d) The hero’s widowed mother, in a bold move that raises the bar for animal loving queens of the future, attempts sexual relations with a horse.

5. Which is the most unusual trait exhibited by our hero?

a) His habit of referring approvingly to the size of his own penis.

b) His thinking about another man when he takes our heroine’s virginity.

c) His obsession with the hot smithy who wants his woman.

d) While serving a 15 year term of indentured servitude to King James, he uses his rare leaves to return home and build a nursery for his future bairns, inclusive of brightly painted wooden soldiers, lovingly crafted dolls, and “cradles of honey oak, curved and sanded smooth so not one splinter could work free and harm baby soft skin”.

6. What does the heroine like best about life in sixteenth century Scotland?

a) Bad breath, b.o., and lice

b) Her new status as property

c) The constant threat of war, famine, and disease

d) Everything — medieval times are full of win!!

7. Despite being forcibly married to a man she instantly dislikes, how long does it take our heroine to transition to her new life?

a) Too long! Claim the musky scent of your new existence already!

b) Exactly the same amount of time it takes to have her first orgasm.

c) Transition? What transition? Wait, just give me a few more minutes. I know it’s in here somewhere.

Extra credit: In 30 minutes or less, find 3 unmodified nouns in Beyond the Highland Mist. Proper nouns don’t count.


1b. This is actually from “The Duke“, written by author Sherry Thomas, her winning entry for one of AAR’s Purple Prose contests.

2d. I so wish I could take credit for that one, but it’s from Muffy’s World of Vagina Euphemisms

3b. Would have been cool, though.

4d. Duh.

5. All of the above



Published in: on September 18, 2008 at 2:57 am  Comments (11)  
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11 CommentsLeave a comment

  1. ROTFLMAO – what a hilarious review!! And *still laughing* I loved the quizz too! I think I might even have this one. Guess I can leave it further down on the TBR pile 🙂

  2. Now look at what you have done! LOL, I am gagging and coughing from trying NOT to laugh since I am at work.

    “I will suffer no honeyed lies from that sweet snake’s lair you call a mouth” and “Fly for me, sweet falcon!”
    Have GOT to be the cheesiest lines of dialogue EVER! LOL>

    wonderful review. Staying away from this one, sorry.

  3. Hi there~ Found you via comments you made on the Dear Author review of Jo Goodman’s newest book. Love your format & I find the reviews helpful. And funny!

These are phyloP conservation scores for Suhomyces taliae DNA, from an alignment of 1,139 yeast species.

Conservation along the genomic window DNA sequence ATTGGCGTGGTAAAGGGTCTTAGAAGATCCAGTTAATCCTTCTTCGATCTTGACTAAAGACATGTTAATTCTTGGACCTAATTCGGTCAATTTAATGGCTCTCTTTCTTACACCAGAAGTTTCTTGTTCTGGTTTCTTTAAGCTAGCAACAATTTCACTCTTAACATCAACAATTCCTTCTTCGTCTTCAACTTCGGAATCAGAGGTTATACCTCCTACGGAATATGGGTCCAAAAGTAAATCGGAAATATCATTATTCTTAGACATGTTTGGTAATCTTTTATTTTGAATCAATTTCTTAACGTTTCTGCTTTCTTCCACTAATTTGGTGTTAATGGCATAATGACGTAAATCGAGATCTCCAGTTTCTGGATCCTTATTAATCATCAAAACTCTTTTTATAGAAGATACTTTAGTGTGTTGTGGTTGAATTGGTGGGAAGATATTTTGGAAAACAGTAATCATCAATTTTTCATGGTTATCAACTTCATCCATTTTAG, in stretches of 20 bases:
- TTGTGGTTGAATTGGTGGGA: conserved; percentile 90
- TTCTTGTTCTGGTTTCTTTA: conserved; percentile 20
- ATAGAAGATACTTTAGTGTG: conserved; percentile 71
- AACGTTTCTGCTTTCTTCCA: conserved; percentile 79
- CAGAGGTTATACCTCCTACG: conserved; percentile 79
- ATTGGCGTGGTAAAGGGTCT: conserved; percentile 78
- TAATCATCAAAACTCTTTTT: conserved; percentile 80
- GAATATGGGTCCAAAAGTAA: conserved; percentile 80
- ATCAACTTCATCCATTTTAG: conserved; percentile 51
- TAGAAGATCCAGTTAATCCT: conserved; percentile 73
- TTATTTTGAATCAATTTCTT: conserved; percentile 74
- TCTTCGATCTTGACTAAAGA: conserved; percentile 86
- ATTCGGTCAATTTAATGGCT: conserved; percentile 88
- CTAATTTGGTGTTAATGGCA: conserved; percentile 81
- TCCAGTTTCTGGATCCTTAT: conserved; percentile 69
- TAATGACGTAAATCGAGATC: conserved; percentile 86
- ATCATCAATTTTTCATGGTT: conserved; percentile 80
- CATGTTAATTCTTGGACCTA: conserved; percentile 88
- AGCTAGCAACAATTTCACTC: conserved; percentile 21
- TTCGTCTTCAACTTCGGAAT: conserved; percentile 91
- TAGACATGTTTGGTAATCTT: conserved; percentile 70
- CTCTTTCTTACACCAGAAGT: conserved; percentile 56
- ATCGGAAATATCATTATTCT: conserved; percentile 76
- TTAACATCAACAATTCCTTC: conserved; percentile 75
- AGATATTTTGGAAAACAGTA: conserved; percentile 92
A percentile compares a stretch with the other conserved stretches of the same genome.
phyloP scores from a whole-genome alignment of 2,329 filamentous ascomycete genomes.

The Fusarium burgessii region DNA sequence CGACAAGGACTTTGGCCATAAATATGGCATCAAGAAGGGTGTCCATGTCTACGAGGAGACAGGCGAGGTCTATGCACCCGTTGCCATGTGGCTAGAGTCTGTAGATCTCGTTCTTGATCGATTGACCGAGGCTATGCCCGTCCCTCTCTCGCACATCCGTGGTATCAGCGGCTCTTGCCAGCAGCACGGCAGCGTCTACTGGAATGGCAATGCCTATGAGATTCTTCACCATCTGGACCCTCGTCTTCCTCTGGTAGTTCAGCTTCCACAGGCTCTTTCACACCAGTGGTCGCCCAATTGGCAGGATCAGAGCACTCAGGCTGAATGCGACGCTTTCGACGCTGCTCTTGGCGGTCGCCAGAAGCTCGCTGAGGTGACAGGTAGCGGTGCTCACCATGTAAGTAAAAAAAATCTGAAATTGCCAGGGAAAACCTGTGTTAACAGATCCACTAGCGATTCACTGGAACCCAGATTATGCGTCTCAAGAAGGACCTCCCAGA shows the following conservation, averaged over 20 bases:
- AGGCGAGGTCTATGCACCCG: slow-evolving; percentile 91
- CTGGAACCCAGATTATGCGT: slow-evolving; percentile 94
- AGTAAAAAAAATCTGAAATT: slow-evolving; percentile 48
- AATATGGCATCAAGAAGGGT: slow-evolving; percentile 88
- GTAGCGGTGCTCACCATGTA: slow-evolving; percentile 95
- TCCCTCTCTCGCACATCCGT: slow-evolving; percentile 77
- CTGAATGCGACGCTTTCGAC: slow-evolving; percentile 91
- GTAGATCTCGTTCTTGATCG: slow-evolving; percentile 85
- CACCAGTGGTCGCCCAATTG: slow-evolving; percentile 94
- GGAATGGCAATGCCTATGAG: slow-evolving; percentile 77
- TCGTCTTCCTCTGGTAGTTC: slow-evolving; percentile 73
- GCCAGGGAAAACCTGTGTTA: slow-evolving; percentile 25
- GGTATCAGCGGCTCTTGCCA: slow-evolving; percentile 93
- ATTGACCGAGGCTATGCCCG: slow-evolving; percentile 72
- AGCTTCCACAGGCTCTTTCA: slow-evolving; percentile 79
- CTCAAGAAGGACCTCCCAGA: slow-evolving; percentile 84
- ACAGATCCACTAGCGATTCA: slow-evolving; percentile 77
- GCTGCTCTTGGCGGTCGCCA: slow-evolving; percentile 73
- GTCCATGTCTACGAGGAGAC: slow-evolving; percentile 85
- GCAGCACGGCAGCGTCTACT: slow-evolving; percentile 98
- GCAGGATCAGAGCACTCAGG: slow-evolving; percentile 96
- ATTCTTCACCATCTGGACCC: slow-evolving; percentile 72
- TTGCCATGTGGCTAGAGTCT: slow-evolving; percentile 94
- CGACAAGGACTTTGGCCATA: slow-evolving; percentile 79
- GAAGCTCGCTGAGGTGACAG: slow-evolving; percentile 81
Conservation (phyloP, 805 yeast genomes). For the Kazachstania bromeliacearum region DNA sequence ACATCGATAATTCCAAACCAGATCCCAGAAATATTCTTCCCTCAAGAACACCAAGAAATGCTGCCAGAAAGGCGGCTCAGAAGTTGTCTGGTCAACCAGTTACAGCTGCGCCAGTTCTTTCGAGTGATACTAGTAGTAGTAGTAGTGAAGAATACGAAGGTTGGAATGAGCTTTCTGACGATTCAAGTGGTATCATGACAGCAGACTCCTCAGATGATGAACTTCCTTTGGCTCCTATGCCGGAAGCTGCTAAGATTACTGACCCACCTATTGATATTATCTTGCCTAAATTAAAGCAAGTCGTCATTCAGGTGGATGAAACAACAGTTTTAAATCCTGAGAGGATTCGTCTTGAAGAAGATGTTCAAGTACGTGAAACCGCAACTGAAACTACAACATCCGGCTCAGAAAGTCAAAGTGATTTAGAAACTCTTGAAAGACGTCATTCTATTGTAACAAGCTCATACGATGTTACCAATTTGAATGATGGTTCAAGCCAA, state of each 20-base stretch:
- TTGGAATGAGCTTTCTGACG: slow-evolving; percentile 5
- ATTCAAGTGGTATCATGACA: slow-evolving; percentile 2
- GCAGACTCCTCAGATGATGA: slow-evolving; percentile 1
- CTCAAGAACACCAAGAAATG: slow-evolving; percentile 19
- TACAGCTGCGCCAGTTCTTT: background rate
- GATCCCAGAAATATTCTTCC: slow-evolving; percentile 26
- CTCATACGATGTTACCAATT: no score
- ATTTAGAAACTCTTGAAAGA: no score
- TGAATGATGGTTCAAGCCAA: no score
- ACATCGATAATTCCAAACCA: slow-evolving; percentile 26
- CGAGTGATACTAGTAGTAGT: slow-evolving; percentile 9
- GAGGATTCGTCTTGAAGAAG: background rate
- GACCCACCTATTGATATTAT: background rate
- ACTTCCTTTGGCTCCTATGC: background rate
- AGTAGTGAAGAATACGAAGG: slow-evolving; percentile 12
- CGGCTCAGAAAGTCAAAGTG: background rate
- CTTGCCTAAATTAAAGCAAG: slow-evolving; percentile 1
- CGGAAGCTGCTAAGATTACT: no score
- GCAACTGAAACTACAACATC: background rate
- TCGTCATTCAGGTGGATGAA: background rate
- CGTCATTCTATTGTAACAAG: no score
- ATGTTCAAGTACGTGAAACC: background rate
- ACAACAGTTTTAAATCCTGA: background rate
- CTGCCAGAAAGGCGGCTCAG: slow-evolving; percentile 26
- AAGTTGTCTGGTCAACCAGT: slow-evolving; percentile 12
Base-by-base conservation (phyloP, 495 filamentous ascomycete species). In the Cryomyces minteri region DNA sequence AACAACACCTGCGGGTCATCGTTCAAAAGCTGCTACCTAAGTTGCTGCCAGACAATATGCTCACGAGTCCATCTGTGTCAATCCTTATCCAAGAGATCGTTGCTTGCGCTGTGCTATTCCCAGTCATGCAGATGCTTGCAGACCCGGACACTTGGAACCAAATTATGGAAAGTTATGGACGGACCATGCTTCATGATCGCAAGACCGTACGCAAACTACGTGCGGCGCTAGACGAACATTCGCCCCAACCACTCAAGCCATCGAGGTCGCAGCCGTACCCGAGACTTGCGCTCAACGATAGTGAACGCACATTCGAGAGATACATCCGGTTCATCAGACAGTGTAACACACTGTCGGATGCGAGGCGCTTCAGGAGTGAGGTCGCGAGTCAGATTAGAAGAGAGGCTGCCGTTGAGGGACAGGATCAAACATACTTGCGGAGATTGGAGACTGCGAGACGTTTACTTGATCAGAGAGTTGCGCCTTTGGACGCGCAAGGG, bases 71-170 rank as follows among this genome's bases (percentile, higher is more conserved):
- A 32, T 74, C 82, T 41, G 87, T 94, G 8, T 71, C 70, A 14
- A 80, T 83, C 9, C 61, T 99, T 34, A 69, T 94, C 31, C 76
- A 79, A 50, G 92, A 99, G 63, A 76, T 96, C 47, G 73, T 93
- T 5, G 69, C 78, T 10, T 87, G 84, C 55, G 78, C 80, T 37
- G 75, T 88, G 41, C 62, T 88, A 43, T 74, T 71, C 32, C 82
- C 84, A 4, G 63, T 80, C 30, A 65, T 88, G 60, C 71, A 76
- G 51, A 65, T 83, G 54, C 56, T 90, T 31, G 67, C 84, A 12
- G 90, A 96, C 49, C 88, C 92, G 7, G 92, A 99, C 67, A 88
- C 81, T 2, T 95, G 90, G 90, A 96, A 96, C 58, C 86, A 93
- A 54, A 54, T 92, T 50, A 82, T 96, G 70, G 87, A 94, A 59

I posted my thoughts about this book quite a while ago, here’s the link KMM’s Beyond the Highland Mist if you’d like to link. FYI- I don’t “grade” my reviews as I can’t decide between B and C and D.

    Have a great weekend!

  4. Welcome Bookwormom. Thank you for visiting! I believe I already linked to your review. Did I not do it right? I am still verra new at this.

    As for grades, I don’t do it at all. Reminds me too much of work! 😉

    Kristie and Ana — Glad I could give you a laugh. I just could not write this review any other way no matter how I tried.

  5. It got me (not in a good way) at “Laird of Dalkeith-Upon-the-Sea.” As far as I’m concerned, there’s only one Dalkeith and it’s this one. It is not “on the sea.” I suppose this would be the equivalent of someone Scottish writing a romance in which the Scottish heroine time-travelled back to Pittsburgh-Upon-the-Sea.

  6. And, do you know, it was always referred to as Dalkeith-Upon-The-Sea, just like the heroine’s ex was always referred to as “Eberhard Darrow Garret”.

    Still, Pittsburgh-on-the-sea has a nice ring to it!

  7. Jessica~ You did it right, it’s my fault. 😦 I saw the Do You Review button & the cover shot & thought I’d read it already (but couldn’t remember, which is why I started the blog. lol). SO I looked it up & posted my link and then read your review.No offense intended. Maybe I should look before I leap. 🙂

    Pittsburgh Upon the Sea! ROTFL :0

  8. LOL Great review, Jessica! I actually have a few of KMM’s Highlander novels on my TBR pile (including this one) and after this review, I seriously have to move them up just to find out what I’m missing!

    By the end, I honestly did feel a kind of affection for these one dimensional and incredibly stupid people. -Jessica

    This often happens to me as well, and for the life of me, I just can’t put my finger on why. Maybe I’m just too easy to please/entertain? ::shrug::

  9. Oh, Moning’s crazy Highland warriors. They sure know how to have a good time, those nutty kids, what with the faeries, sorcerers, modern women popping round and all.

    I read this one in a frenzy of page turning, knowing all the while how…not good it was but I just couldn’t stop. I really, really needed to find out what happened to Hawk and Ms. I-Hate-Beautiful-Men. In the end I walked away entertained – not an unpleasant way to spend a few hours, I suppose.

  10. I love Karen and all her books. Your review was not funny, and I wonder what you write besides this silly blog.

  11. Marsha,

    Yes, they call those books “crack”, irresistable, but not necessarily good for you. I think we all have our “crack” romances!


    Based on your view of my blog, I’m going to assume that your interest in what else I write is purely rhetorical. Thank you for visiting. 🙂